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  1. #1
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    How to jump a log pile?

    Will someone please explain how to jump a log pile properly?
    I only have curbs, parking lot barriers, and log piles to practice on. I found what seems to be a pretty good log jumping tutorial except for a unclear reference to making a "X" back a few inches from the platform edge (???)
    http://www.adksports.com/jumploghowto.html
    Will someone please explain further?
    I have been barely managing to roll over small log piles, but yesterday two log piles separated by about eight feet of trail, sent me to a nasty over the handle bars head banging crash.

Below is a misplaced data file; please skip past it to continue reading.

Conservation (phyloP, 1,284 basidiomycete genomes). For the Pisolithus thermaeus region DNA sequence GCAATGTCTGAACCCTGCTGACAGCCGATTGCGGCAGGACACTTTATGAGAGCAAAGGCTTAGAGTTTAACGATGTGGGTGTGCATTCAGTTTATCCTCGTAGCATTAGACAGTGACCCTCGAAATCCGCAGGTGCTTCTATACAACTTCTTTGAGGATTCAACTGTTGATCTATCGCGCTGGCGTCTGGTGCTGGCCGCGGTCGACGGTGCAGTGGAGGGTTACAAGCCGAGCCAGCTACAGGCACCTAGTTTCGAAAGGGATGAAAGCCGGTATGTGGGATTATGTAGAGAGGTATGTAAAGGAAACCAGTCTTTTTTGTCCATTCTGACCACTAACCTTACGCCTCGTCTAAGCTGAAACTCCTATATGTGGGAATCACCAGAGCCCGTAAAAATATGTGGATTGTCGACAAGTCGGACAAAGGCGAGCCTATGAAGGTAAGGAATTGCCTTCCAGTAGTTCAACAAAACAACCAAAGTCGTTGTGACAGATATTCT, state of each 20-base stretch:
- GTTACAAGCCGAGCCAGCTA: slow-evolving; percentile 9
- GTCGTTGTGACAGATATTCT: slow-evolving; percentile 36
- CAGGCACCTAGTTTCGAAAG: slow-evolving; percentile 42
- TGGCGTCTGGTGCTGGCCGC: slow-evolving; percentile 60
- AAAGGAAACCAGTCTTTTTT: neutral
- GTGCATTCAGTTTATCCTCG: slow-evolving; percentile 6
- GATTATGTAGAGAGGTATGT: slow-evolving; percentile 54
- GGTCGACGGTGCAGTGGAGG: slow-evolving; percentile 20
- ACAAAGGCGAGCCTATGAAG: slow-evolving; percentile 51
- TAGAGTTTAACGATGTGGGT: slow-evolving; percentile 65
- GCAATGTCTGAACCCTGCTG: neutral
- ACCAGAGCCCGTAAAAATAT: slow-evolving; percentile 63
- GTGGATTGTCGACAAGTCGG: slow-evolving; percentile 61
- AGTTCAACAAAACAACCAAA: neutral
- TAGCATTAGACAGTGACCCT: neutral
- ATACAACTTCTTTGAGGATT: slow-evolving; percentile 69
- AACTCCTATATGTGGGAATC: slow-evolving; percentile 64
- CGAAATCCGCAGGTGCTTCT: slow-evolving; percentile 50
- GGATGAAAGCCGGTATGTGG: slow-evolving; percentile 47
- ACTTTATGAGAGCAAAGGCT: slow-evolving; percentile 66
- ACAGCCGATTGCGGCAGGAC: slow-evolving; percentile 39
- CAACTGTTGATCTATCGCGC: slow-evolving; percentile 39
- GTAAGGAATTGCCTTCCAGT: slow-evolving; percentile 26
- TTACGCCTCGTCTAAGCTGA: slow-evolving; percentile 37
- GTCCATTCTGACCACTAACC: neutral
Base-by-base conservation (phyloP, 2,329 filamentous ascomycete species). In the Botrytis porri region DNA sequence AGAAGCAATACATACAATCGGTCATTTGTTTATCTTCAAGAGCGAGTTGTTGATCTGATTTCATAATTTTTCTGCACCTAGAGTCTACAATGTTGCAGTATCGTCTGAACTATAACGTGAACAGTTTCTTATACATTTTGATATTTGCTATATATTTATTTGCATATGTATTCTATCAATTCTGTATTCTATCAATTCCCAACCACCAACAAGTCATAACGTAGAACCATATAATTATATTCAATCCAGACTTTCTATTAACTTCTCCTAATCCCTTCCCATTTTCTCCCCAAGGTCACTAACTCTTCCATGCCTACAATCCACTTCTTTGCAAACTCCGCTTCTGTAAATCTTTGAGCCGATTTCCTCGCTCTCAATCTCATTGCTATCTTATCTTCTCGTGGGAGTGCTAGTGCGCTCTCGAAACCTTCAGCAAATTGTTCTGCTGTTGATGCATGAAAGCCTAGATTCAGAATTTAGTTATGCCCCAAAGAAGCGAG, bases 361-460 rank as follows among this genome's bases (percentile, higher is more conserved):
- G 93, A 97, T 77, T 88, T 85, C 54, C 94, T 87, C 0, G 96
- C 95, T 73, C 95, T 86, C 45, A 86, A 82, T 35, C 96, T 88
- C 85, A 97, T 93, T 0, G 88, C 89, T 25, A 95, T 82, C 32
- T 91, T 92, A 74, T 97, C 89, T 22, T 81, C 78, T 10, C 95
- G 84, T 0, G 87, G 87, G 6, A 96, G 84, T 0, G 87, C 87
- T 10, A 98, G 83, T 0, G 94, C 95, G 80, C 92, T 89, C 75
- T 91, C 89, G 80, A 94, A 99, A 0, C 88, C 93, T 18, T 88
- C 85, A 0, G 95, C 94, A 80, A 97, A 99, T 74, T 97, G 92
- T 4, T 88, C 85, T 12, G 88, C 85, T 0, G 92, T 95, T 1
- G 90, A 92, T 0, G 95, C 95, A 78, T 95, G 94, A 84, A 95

I'm riding a 2002 Specialized Enduro Pro.
    Thanks in advance,
    Uni

  2. #2
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    I just read that link and I don't think it's got much good info in it.

    This bit is just wrong: lean forward slightly and use your feet (a pedal/cleat system is needed so your shoes are firmly attached to the pedals) to lift the rear wheel
    yeah BMX riders have never been able to get their rear wheel off the ground.

    Couple of questions

    What do you mean by "pile of logs"?

    What do you mean by "jump"?
    Not that all teenagers are evil mind, just most of them.

  3. #3
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    Quote Originally Posted by gumbymark
    I just read that link and I don't think it's got much good info in it.

    This bit is just wrong: lean forward slightly and use your feet (a pedal/cleat system is needed so your shoes are firmly attached to the pedals) to lift the rear wheel